The discussion of science and religion as NOT being in conflict, and as both being complementary and both sharing a focus on finding the truth, has been given recent impetus by Pope Benedict XVI, who has appointed a Protestant to head the Science Academy of the Catholic Church; sponsored an inter-faith summit at Assisi in October 2011 that we hope will focus on the reality that secular corruption and indemnification from the truth are what create war and poverty; and made direct statements to the effect that there is no conflict religion and science, and both strive toward the same end, the truth.
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2 of 3 people found the following review helpful
5.0 out of 5 stars Engaging and Thought Provoking March 24, 2011
By Planck
Format:Paperback|Verified Purchase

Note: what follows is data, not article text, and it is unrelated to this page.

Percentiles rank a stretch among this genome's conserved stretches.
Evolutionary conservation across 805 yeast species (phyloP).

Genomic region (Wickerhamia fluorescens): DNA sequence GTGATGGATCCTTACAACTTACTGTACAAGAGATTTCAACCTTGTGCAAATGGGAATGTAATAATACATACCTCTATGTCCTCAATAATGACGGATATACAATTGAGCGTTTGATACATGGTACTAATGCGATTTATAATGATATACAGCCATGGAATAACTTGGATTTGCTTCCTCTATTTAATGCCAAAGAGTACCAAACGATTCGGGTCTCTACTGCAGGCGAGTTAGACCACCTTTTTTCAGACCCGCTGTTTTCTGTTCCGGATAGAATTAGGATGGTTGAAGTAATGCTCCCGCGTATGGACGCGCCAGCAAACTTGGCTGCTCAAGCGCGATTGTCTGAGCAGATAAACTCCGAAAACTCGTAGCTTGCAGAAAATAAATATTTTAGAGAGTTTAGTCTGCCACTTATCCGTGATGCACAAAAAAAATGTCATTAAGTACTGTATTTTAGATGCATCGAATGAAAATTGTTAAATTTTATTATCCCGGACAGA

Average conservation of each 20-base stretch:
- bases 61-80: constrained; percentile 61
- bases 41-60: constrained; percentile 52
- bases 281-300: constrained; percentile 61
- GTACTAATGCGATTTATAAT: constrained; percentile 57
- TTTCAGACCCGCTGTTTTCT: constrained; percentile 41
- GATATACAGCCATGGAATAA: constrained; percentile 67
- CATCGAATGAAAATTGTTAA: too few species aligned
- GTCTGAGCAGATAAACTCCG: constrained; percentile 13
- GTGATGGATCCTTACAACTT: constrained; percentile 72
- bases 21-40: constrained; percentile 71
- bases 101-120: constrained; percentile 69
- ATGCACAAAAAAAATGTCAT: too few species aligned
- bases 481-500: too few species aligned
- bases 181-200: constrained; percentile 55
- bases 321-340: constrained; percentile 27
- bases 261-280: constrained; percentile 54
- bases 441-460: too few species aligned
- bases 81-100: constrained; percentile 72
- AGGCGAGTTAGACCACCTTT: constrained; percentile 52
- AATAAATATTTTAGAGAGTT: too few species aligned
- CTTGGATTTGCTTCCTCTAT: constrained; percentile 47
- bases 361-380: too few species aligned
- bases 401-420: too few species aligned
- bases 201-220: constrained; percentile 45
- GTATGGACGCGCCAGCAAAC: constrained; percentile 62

This is a very engaging read - I sat down intending to just read just the Introduction (for now) but ended up spending a couple of hours reading the whole book. This brings me to main drawback of the book: it is a very succinct summary that covers a lot of ground quickly. While I found myself wishing that the author went into more depth at times, to be fair he does state in the Introduction that his intention is to keep the book a short light read that introduces these topics and points the intrigued reader to more in-depth treatments. I admit he does accomplish this goal.